Like face masks and toilet paper, moments of levity were in high demand in 2020. As many rode out the year homebound and online, social media was a go-to source for a lion’s share of our comic relief.
Stigma and disease have always gone hand in hand, with some diseases more stigmatized than others. Over the millennia, people living with diseases ranging from leprosy to AIDS have been burdened by moral judgments, while people with conditions like common colds or Alzheimer’s disease are seen as randomly — and innocently — afflicted.
Of all the novel ways to jump-start a difficult conversation, presenting someone with a hand-drawn comic about herpes is among the most creative. A couple of weeks ago, Vice shared the story of Katie, a millennial with genital herpes who struggled to find the optimal way to disclose her status to potential partners. In a fit of inspiration, she wrote and illustrated a pamphlet that not only shared her history and status — it also included important stats and other facts about genital herpes, a highly stigmatized and widely misunderstood condition.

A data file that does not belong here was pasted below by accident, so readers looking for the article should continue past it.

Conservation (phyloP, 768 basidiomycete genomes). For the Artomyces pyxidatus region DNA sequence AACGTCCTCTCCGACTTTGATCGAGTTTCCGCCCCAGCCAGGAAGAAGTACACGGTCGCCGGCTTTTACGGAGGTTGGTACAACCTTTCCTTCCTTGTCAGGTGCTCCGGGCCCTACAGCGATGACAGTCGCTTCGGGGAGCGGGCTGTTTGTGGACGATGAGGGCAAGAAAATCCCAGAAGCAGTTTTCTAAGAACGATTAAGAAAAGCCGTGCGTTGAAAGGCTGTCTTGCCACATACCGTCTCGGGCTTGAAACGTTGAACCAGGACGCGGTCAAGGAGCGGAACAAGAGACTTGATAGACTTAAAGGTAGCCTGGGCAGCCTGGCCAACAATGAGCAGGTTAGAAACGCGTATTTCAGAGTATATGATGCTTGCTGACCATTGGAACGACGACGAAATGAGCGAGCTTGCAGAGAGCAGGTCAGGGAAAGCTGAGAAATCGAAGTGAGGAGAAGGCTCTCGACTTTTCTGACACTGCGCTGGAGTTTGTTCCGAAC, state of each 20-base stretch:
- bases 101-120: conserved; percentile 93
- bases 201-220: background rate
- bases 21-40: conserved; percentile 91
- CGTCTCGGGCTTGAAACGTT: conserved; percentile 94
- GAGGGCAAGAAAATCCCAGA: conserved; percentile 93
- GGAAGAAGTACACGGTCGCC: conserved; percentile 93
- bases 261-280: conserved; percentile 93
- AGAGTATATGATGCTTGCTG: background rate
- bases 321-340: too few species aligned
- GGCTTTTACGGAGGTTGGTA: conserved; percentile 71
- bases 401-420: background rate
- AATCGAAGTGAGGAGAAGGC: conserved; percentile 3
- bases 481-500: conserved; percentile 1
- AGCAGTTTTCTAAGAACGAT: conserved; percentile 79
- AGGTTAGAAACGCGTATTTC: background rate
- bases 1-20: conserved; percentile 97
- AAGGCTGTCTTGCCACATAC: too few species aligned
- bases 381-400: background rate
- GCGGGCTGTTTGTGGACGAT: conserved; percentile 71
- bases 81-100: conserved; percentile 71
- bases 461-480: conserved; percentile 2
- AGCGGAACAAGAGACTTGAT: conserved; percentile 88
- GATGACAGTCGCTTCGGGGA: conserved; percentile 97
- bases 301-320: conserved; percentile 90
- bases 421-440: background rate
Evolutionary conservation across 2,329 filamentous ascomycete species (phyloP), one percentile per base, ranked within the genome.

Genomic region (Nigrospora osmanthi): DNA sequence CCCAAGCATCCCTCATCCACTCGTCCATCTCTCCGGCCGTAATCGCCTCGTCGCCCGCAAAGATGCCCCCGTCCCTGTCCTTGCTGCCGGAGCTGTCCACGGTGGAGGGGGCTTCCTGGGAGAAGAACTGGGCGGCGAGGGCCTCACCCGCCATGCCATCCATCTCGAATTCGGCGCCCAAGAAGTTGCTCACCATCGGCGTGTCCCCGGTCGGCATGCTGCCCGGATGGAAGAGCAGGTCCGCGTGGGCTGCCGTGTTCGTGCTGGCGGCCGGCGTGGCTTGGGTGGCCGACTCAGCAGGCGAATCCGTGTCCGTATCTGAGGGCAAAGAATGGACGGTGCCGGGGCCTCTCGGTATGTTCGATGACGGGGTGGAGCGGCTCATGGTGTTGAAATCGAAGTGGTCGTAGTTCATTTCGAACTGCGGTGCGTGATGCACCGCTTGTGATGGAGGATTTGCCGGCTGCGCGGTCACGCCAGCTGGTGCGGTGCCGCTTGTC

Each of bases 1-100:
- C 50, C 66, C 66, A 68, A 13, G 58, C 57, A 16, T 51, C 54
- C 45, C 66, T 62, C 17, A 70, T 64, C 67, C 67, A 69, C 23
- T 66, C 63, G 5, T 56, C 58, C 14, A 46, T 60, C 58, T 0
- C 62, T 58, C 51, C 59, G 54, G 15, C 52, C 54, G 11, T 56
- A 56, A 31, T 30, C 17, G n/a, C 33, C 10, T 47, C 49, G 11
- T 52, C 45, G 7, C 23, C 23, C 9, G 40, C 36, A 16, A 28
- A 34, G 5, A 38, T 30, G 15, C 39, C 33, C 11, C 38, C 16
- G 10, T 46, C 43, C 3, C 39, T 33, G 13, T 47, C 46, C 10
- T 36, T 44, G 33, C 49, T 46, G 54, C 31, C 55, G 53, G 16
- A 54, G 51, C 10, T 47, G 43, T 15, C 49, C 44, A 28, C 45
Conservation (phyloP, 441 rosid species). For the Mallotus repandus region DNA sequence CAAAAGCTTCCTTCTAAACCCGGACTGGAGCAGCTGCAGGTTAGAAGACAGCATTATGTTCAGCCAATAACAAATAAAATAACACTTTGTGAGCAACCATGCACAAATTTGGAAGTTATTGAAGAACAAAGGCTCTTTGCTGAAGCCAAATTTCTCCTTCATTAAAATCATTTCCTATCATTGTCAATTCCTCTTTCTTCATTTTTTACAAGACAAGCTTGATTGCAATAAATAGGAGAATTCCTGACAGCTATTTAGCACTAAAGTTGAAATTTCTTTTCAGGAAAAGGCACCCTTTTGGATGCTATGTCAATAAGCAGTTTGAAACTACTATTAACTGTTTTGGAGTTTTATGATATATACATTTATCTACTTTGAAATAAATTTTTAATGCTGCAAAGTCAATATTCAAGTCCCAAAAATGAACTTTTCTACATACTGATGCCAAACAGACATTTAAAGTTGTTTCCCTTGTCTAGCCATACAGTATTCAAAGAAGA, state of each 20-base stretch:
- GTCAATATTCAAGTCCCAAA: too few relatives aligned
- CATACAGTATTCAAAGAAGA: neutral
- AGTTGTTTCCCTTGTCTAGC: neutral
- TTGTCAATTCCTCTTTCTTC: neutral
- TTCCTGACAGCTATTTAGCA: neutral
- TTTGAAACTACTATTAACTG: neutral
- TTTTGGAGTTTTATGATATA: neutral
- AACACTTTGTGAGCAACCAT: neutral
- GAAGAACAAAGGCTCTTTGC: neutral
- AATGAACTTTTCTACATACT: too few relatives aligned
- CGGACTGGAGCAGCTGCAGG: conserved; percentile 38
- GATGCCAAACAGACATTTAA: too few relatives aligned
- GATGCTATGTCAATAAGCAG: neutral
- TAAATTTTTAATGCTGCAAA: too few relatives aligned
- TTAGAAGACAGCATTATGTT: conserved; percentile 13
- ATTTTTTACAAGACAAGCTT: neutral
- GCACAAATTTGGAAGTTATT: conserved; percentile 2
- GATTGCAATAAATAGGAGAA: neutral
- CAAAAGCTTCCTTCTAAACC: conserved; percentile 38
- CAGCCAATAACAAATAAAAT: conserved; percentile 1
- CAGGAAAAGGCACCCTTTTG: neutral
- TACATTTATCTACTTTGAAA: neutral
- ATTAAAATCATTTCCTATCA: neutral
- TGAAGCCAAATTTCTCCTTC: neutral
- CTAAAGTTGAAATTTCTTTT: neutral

Nearly three years into the Trump administration, a lot of us are tired. The headlines got more and more draining, culminating in impeachment proceedings at the end of the year. But in response, we’re so fired up that we’re ready to storm the polls next November — and make sure our friends and family do so as well. And 2019 was also a time to be hopeful.
If your sexual partner had HIV and did not tell you about it, how would you feel? Most of us would feel betrayed, lied to. We might be scared that we’d contracted the virus, too. If we had known, maybe we would have chosen not to have sex, or might have taken different precautions. Perhaps we’d be angry that someone took away our ability to evaluate the risk for ourselves, and instead decided for us that the sex was worth the risk.
It was a Monday. It was just like every other day. I went to work, ate lunch with my coworkers, went home, ran a few miles, watched a few episodes on Netflix (Parks and Recreation, of course), and went to bed all cozied up in my warm, winter-themed footie pajamas. It was just like every other day. And then it wasn’t. On Monday, January 13, 2015, I had a miscarriage.
As many of you reading this blog post probably already know, birth control is not “optional” health care. It is not a bartering chip, nor is it something our society can do without. It is a needed part of health care, just like any other medication.